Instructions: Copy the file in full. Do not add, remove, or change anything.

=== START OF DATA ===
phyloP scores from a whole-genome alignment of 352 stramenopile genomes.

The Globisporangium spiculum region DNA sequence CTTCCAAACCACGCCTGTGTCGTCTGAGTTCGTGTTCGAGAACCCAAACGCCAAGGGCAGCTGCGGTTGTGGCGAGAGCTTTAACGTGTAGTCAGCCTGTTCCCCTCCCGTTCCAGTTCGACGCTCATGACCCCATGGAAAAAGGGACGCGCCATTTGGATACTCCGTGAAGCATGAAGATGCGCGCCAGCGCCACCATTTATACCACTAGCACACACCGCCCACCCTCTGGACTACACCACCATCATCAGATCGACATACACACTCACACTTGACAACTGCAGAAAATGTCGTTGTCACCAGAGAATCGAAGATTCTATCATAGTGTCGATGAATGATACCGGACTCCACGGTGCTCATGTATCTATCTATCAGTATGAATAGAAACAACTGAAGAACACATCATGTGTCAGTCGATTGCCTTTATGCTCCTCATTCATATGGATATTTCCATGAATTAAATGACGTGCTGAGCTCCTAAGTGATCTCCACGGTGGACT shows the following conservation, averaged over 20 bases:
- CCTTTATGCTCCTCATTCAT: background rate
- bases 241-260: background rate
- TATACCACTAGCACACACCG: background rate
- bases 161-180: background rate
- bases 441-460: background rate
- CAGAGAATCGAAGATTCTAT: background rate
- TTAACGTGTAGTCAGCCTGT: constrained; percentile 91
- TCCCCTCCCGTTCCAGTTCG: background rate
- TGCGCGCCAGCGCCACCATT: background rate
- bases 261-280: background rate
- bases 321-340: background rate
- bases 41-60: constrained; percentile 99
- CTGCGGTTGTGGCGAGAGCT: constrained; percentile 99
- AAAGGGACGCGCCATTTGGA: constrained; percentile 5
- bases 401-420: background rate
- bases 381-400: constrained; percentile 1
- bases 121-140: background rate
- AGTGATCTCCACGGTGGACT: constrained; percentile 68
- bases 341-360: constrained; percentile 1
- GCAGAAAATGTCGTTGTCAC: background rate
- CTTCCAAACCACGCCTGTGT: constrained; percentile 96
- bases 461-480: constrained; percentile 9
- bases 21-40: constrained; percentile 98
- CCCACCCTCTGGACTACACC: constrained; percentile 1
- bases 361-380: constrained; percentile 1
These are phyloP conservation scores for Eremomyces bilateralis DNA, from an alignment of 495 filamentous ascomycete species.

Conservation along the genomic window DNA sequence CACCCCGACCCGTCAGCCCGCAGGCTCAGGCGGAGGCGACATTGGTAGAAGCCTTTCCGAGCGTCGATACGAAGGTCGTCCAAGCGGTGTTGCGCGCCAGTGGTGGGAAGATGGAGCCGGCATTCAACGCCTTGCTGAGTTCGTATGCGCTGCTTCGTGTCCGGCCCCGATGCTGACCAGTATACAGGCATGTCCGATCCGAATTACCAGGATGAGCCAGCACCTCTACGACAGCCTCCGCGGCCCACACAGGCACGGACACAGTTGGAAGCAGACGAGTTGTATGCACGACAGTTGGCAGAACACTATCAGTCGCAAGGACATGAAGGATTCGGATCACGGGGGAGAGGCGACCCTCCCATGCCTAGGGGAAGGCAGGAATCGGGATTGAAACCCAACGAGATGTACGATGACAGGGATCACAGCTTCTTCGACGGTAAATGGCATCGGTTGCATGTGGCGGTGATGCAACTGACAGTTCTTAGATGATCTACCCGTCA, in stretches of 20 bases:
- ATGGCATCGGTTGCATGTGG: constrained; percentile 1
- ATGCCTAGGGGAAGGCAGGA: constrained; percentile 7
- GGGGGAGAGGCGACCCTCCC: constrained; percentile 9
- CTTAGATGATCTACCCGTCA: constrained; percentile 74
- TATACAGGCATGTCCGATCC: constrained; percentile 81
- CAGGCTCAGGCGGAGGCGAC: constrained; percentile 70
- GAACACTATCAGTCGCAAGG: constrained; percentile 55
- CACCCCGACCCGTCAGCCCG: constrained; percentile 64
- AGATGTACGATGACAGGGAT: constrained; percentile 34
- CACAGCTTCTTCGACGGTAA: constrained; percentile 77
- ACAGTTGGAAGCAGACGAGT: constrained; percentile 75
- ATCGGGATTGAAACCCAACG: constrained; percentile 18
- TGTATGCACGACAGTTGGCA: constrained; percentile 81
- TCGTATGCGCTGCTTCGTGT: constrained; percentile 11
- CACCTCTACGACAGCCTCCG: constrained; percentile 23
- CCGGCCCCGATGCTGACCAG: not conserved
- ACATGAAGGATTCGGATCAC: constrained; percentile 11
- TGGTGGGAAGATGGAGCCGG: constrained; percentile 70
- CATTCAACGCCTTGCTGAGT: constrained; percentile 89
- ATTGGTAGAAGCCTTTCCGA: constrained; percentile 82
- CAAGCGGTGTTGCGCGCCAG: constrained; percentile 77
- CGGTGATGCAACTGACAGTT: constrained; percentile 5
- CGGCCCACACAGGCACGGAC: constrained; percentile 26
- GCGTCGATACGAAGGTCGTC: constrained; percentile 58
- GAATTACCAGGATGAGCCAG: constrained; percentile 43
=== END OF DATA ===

phyloP scores from a whole-genome alignment of 352 stramenopile genomes.

The Globisporangium spiculum region DNA sequence CTTCCAAACCACGCCTGTGTCGTCTGAGTTCGTGTTCGAGAACCCAAACGCCAAGGGCAGCTGCGGTTGTGGCGAGAGCTTTAACGTGTAGTCAGCCTGTTCCCCTCCCGTTCCAGTTCGACGCTCATGACCCCATGGAAAAAGGGACGCGCCATTTGGATACTCCGTGAAGCATGAAGATGCGCGCCAGCGCCACCATTTATACCACTAGCACACACCGCCCACCCTCTGGACTACACCACCATCATCAGATCGACATACACACTCACACTTGACAACTGCAGAAAATGTCGTTGTCACCAGAGAATCGAAGATTCTATCATAGTGTCGATGAATGATACCGGACTCCACGGTGCTCATGTATCTATCTATCAGTATGAATAGAAACAACTGAAGAACACATCATGTGTCAGTCGATTGCCTTTATGCTCCTCATTCATATGGATATTTCCATGAATTAAATGACGTGCTGAGCTCCTAAGTGATCTCCACGGTGGACT shows the following conservation, averaged over 20 bases:
- CCTTTATGCTCCTCATTCAT: background rate
- bases 241-260: background rate
- TATACCACTAGCACACACCG: background rate
- bases 161-180: background rate
- bases 441-460: background rate
- CAGAGAATCGAAGATTCTAT: background rate
- TTAACGTGTAGTCAGCCTGT: constrained; percentile 91
- TCCCCTCCCGTTCCAGTTCG: background rate
- TGCGCGCCAGCGCCACCATT: background rate
- bases 261-280: background rate
- bases 321-340: background rate
- bases 41-60: constrained; percentile 99
- CTGCGGTTGTGGCGAGAGCT: constrained; percentile 99
- AAAGGGACGCGCCATTTGGA: constrained; percentile 5
- bases 401-420: background rate
- bases 381-400: constrained; percentile 1
- bases 121-140: background rate
- AGTGATCTCCACGGTGGACT: constrained; percentile 68
- bases 341-360: constrained; percentile 1
- GCAGAAAATGTCGTTGTCAC: background rate
- CTTCCAAACCACGCCTGTGT: constrained; percentile 96
- bases 461-480: constrained; percentile 9
- bases 21-40: constrained; percentile 98
- CCCACCCTCTGGACTACACC: constrained; percentile 1
- bases 361-380: constrained; percentile 1
These are phyloP conservation scores for Eremomyces bilateralis DNA, from an alignment of 495 filamentous ascomycete species.

Conservation along the genomic window DNA sequence CACCCCGACCCGTCAGCCCGCAGGCTCAGGCGGAGGCGACATTGGTAGAAGCCTTTCCGAGCGTCGATACGAAGGTCGTCCAAGCGGTGTTGCGCGCCAGTGGTGGGAAGATGGAGCCGGCATTCAACGCCTTGCTGAGTTCGTATGCGCTGCTTCGTGTCCGGCCCCGATGCTGACCAGTATACAGGCATGTCCGATCCGAATTACCAGGATGAGCCAGCACCTCTACGACAGCCTCCGCGGCCCACACAGGCACGGACACAGTTGGAAGCAGACGAGTTGTATGCACGACAGTTGGCAGAACACTATCAGTCGCAAGGACATGAAGGATTCGGATCACGGGGGAGAGGCGACCCTCCCATGCCTAGGGGAAGGCAGGAATCGGGATTGAAACCCAACGAGATGTACGATGACAGGGATCACAGCTTCTTCGACGGTAAATGGCATCGGTTGCATGTGGCGGTGATGCAACTGACAGTTCTTAGATGATCTACCCGTCA, in stretches of 20 bases:
- ATGGCATCGGTTGCATGTGG: constrained; percentile 1
- ATGCCTAGGGGAAGGCAGGA: constrained; percentile 7
- GGGGGAGAGGCGACCCTCCC: constrained; percentile 9
- CTTAGATGATCTACCCGTCA: constrained; percentile 74
- TATACAGGCATGTCCGATCC: constrained; percentile 81
- CAGGCTCAGGCGGAGGCGAC: constrained; percentile 70
- GAACACTATCAGTCGCAAGG: constrained; percentile 55
- CACCCCGACCCGTCAGCCCG: constrained; percentile 64
- AGATGTACGATGACAGGGAT: constrained; percentile 34
- CACAGCTTCTTCGACGGTAA: constrained; percentile 77
- ACAGTTGGAAGCAGACGAGT: constrained; percentile 75
- ATCGGGATTGAAACCCAACG: constrained; percentile 18
- TGTATGCACGACAGTTGGCA: constrained; percentile 81
- TCGTATGCGCTGCTTCGTGT: constrained; percentile 11
- CACCTCTACGACAGCCTCCG: constrained; percentile 23
- CCGGCCCCGATGCTGACCAG: not conserved
- ACATGAAGGATTCGGATCAC: constrained; percentile 11
- TGGTGGGAAGATGGAGCCGG: constrained; percentile 70
- CATTCAACGCCTTGCTGAGT: constrained; percentile 89
- ATTGGTAGAAGCCTTTCCGA: constrained; percentile 82
- CAAGCGGTGTTGCGCGCCAG: constrained; percentile 77
- CGGTGATGCAACTGACAGTT: constrained; percentile 5
- CGGCCCACACAGGCACGGAC: constrained; percentile 26
- GCGTCGATACGAAGGTCGTC: constrained; percentile 58
- GAATTACCAGGATGAGCCAG: constrained; percentile 43